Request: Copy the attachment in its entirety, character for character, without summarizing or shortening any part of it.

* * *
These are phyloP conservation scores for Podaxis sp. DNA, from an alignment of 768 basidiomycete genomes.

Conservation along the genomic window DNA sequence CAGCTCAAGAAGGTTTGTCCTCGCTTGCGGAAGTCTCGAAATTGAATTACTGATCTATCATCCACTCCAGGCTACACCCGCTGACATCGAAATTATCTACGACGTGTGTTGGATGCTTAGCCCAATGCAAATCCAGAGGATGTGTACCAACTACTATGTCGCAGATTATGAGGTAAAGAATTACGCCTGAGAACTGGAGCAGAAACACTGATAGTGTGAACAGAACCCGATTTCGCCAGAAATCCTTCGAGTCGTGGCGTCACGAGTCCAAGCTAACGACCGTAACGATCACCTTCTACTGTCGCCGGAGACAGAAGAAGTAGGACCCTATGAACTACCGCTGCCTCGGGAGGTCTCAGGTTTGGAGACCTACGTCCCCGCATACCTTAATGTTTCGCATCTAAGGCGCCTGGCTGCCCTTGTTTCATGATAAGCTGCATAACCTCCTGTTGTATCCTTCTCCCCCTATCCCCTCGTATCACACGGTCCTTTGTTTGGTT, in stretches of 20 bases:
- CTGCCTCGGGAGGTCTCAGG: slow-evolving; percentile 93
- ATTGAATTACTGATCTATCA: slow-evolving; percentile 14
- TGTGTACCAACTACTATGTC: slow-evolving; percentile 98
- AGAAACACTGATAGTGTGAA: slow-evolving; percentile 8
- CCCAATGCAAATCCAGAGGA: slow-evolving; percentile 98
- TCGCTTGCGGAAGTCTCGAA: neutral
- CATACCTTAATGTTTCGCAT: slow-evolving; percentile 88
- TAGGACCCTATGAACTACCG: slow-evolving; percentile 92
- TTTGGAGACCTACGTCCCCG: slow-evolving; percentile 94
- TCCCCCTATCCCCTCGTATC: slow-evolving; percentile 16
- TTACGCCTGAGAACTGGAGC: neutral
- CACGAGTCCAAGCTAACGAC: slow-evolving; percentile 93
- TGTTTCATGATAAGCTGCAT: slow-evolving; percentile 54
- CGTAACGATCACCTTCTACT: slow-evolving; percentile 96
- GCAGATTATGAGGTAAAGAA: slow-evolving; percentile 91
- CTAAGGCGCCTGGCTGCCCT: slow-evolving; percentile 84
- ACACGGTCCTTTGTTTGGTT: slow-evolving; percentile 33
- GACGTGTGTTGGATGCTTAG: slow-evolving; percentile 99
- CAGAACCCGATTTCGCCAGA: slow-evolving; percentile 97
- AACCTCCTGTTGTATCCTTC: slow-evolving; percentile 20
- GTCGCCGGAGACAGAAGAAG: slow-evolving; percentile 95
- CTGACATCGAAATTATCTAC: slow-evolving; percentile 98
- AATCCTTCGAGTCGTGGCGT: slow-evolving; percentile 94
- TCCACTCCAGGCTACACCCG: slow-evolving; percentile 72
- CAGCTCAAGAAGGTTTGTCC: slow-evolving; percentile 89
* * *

These are phyloP conservation scores for Podaxis sp. DNA, from an alignment of 768 basidiomycete genomes.

Conservation along the genomic window DNA sequence CAGCTCAAGAAGGTTTGTCCTCGCTTGCGGAAGTCTCGAAATTGAATTACTGATCTATCATCCACTCCAGGCTACACCCGCTGACATCGAAATTATCTACGACGTGTGTTGGATGCTTAGCCCAATGCAAATCCAGAGGATGTGTACCAACTACTATGTCGCAGATTATGAGGTAAAGAATTACGCCTGAGAACTGGAGCAGAAACACTGATAGTGTGAACAGAACCCGATTTCGCCAGAAATCCTTCGAGTCGTGGCGTCACGAGTCCAAGCTAACGACCGTAACGATCACCTTCTACTGTCGCCGGAGACAGAAGAAGTAGGACCCTATGAACTACCGCTGCCTCGGGAGGTCTCAGGTTTGGAGACCTACGTCCCCGCATACCTTAATGTTTCGCATCTAAGGCGCCTGGCTGCCCTTGTTTCATGATAAGCTGCATAACCTCCTGTTGTATCCTTCTCCCCCTATCCCCTCGTATCACACGGTCCTTTGTTTGGTT, in stretches of 20 bases:
- CTGCCTCGGGAGGTCTCAGG: slow-evolving; percentile 93
- ATTGAATTACTGATCTATCA: slow-evolving; percentile 14
- TGTGTACCAACTACTATGTC: slow-evolving; percentile 98
- AGAAACACTGATAGTGTGAA: slow-evolving; percentile 8
- CCCAATGCAAATCCAGAGGA: slow-evolving; percentile 98
- TCGCTTGCGGAAGTCTCGAA: neutral
- CATACCTTAATGTTTCGCAT: slow-evolving; percentile 88
- TAGGACCCTATGAACTACCG: slow-evolving; percentile 92
- TTTGGAGACCTACGTCCCCG: slow-evolving; percentile 94
- TCCCCCTATCCCCTCGTATC: slow-evolving; percentile 16
- TTACGCCTGAGAACTGGAGC: neutral
- CACGAGTCCAAGCTAACGAC: slow-evolving; percentile 93
- TGTTTCATGATAAGCTGCAT: slow-evolving; percentile 54
- CGTAACGATCACCTTCTACT: slow-evolving; percentile 96
- GCAGATTATGAGGTAAAGAA: slow-evolving; percentile 91
- CTAAGGCGCCTGGCTGCCCT: slow-evolving; percentile 84
- ACACGGTCCTTTGTTTGGTT: slow-evolving; percentile 33
- GACGTGTGTTGGATGCTTAG: slow-evolving; percentile 99
- CAGAACCCGATTTCGCCAGA: slow-evolving; percentile 97
- AACCTCCTGTTGTATCCTTC: slow-evolving; percentile 20
- GTCGCCGGAGACAGAAGAAG: slow-evolving; percentile 95
- CTGACATCGAAATTATCTAC: slow-evolving; percentile 98
- AATCCTTCGAGTCGTGGCGT: slow-evolving; percentile 94
- TCCACTCCAGGCTACACCCG: slow-evolving; percentile 72
- CAGCTCAAGAAGGTTTGTCC: slow-evolving; percentile 89